Jeffrey L. Diamond

Murder Mystery, Crime, Thriller

Journalist, television producer and Emmy Award-winner whose novels are where murder mystery and media meet.

JEFFREY L. DIAMOND is an award-winning journalist with forty years of experience in television news. He began his career at ABC News where he worked at Special Events, Weekend News, and World News Tonight, before moving to the weekly newsmagazine, 20/20. His body of work includes breaking news specials, newsmaker interviews, investigative reports on consumer and political issues, entertainment profiles and numerous crime stories. During his career, he collaborated with some of the biggest names in the business — anchors Barbara Walters, Charles Gibson and Stone Phillips, and correspondents Tom Jarriel, Lynn Sherr and Deborah Roberts. In 1991, Mr. Diamond created Dateline NBC and then moved on to executive produce Martha Stewart Living Television and Judith Regan Television at FOX News. He’s won six national Emmy Awards, two Dupont-Columbia Awards, one Peabody Award, two CINE Golden Eagle Awards and countless others. Live to the Network is Mr. Diamond’s third novel in the Ethan Benson thriller series. His first, Live to Air was published in 2015, and his second, Live to Tape, in 2017. A graduate of Lehigh University, he lives in the Berkshire Mountains of Massachusetts, is married, has two sons, a daughter-in-law, three grandchildren and a golden retriever named Bailey.

Read BookTrib’s review of Jeffrey’s book, Live to the Network.

For more information on Jeffrey L. Diamond, visit his website: www.jeffreyldiamond.com

Biggest literary influences:

Alexander Dumas, Cormac McCarthy, Ross McDonald, Lawrence Block, J. R. R. Tolkien

Last book read:

The Institute by Stephen King

The book that changed your life:

This is a very difficult question to answer. I’ve been inspired by the writings of Alexander Dumas and Leo Tolstoy, haunted by the stories of Stephen King and Dean Koontz, and transported to other worlds by the fantasies of Terry Brooks and Frank Herbert. But it was Michael Connelly’s first murder mystery, The Black Echo, published in 1992, that really changed my life. At the time, I was the executive producer at Dateline NBC. It was a high pressure job, and to relax, I spent many evenings immersed in fiction. I remember sitting in my living room when I finished the book and wondering if I could write a book like The Black Echo. Then, when I retired from my career in television news, I sat down at my computer and began writing my first thriller, Live to Air, and the rest is history.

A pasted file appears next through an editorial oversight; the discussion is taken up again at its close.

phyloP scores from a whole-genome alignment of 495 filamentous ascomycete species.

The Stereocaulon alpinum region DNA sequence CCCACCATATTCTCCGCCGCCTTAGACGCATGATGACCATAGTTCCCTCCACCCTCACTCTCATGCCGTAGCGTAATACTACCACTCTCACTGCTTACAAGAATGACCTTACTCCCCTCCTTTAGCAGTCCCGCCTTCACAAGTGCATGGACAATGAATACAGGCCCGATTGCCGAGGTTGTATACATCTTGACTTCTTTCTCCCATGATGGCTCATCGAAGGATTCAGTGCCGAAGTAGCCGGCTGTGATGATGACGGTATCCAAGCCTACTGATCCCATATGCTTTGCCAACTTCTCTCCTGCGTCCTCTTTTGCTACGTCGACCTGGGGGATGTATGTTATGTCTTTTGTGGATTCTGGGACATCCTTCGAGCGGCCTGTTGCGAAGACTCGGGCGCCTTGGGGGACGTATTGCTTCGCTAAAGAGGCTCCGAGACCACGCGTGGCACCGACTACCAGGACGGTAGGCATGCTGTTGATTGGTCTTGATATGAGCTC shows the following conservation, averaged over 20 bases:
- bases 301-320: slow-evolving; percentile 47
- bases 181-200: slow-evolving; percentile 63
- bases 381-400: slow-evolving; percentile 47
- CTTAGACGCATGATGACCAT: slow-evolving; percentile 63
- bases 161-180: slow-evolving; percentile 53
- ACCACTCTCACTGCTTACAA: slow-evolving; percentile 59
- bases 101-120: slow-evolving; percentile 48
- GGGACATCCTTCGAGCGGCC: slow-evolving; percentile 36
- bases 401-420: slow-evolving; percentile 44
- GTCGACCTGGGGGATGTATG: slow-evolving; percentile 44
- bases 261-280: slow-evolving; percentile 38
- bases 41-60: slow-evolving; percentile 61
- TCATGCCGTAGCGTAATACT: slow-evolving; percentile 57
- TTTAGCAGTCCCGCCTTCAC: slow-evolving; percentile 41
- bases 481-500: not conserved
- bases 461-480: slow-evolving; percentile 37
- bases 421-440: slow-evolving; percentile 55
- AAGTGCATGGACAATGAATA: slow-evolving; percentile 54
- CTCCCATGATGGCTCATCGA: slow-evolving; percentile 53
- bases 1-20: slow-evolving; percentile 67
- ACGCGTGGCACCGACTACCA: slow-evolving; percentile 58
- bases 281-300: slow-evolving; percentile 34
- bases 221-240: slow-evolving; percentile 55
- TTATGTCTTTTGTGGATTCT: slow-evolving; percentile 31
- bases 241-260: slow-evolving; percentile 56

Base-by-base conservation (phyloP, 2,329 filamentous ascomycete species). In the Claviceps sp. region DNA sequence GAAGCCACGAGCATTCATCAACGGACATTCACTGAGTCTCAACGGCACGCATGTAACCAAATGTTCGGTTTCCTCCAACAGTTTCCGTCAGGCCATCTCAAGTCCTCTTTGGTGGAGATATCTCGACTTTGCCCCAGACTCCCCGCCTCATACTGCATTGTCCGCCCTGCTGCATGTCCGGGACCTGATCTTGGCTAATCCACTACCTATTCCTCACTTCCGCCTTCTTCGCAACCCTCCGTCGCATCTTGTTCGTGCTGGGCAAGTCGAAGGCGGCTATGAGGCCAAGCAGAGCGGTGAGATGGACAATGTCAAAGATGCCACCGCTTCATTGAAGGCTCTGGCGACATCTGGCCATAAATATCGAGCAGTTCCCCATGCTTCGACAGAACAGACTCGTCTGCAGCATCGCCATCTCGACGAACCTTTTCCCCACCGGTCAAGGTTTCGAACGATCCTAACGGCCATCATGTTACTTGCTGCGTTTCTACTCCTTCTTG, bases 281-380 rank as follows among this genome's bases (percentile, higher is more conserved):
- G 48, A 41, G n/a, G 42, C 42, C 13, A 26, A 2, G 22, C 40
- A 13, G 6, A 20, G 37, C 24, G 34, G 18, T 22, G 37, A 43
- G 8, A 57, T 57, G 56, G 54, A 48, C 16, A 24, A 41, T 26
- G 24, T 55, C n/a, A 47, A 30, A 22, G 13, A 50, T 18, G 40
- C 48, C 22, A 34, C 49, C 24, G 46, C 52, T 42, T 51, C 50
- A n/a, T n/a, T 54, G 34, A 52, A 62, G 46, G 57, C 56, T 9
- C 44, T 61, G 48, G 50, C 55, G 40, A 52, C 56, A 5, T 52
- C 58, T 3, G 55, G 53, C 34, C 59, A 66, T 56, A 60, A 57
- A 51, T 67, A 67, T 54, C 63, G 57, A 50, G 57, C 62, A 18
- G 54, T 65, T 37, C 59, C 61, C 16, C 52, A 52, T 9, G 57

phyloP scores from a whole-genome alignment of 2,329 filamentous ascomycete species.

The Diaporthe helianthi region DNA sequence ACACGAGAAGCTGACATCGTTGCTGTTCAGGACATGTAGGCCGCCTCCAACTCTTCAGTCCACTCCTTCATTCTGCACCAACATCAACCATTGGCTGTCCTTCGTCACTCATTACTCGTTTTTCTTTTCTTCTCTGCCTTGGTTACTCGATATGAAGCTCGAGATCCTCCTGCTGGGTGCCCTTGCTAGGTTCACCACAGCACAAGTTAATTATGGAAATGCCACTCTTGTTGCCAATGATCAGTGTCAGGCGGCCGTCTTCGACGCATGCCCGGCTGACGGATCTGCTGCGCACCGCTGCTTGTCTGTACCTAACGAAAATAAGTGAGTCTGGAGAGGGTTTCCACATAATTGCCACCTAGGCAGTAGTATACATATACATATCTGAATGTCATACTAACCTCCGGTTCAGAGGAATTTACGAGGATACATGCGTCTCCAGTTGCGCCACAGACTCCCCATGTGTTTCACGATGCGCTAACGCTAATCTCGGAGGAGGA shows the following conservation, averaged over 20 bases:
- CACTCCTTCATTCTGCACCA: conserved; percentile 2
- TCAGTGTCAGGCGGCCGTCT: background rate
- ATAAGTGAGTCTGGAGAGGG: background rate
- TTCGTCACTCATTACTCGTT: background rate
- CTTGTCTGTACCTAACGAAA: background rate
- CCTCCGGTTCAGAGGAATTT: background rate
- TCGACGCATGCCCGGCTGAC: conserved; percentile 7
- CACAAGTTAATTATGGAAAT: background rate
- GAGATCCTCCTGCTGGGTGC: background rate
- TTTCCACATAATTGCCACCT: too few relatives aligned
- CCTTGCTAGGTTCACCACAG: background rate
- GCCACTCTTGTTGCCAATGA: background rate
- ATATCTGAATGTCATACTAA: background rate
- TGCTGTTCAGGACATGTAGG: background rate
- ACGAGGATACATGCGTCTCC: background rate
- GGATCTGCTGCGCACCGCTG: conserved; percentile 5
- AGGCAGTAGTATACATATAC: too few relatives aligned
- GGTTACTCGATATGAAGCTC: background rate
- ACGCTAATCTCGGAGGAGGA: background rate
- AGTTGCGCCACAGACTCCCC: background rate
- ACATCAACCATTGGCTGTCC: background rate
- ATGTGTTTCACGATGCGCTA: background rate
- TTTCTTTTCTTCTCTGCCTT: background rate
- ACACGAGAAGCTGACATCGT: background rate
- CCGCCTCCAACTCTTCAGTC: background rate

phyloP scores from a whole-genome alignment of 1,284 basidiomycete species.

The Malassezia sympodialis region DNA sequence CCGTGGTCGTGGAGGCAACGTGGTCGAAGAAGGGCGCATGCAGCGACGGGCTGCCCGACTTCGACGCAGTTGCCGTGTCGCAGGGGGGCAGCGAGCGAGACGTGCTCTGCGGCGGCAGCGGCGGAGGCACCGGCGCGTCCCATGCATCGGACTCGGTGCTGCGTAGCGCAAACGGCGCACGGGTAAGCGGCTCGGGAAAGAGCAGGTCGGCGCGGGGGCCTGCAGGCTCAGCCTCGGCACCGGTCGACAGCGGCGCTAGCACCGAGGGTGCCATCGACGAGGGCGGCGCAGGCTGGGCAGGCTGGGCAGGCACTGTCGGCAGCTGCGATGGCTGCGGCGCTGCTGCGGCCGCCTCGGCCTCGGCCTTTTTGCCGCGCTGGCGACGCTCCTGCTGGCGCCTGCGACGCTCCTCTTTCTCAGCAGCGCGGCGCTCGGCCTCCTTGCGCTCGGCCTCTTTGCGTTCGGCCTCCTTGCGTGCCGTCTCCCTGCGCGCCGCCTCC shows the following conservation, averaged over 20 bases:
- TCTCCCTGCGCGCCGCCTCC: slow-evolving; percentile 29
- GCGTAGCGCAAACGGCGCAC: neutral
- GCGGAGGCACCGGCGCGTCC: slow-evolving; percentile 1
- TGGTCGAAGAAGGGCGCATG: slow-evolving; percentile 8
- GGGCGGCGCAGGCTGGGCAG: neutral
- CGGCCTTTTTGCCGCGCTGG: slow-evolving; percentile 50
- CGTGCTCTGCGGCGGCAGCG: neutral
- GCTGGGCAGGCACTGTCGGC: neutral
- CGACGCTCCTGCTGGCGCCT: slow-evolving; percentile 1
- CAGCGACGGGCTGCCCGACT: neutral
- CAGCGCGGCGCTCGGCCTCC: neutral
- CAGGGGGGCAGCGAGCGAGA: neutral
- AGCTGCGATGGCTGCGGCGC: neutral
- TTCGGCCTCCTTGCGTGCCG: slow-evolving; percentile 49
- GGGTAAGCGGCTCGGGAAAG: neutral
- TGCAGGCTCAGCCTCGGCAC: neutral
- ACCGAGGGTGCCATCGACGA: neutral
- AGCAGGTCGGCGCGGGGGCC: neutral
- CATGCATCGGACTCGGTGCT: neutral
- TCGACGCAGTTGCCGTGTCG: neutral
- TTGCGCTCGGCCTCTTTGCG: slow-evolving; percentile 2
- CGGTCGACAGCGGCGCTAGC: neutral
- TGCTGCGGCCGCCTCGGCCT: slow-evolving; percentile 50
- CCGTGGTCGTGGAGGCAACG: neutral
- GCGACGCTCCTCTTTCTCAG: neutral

Your favorite literary character:

This is another difficult question. I have many favorite characters from D’Artangan in The Three Musketeers and Quasimodo in The Hunchback of Notre Dame to the many recurring characters in the murder mysteries that I read like Alex Cross, Jack Ringler, Lew Archer, Matthew Scudder and Lucas Davenport. But my hands down favorite is Harry Bosch, the irascible hero in Michael Connelly’s long running detective series. I have read all twenty-three books and have watched Harry grow and mature over the nearly thirty years since the first novel was published. To me, writing the storyline of a thriller is difficult but manageable once I lay out the book in my head. The hard part is keeping my main character relevant, making his personal story meaningful with realistic ups and downs that parallel the crimes that he’s investigating. Michael Connelly is a master of this, and Harry Bosch is his brainchild.

Currently working on:

The fourth novel in the Ethan Benson thriller series, All Cameras Live.

Words to live by:

If at first you don’t succeed, never, never give up.

Advice to new and aspiring authors:

Write about your interests, your passions, your life experiences, and once you’ve decided upon a topic and have completed your research, set a writing goal, sit down every day, and don’t stop until you meet that goal. I work four or five hours every morning when I’m writing, trying to crank out three or four pages a day — sometimes more, sometimes less. That’s how I get a story out of my head and down on paper. That’s how I write and finish my books. There are no shortcuts to the process — only hard work, diligence, and determination.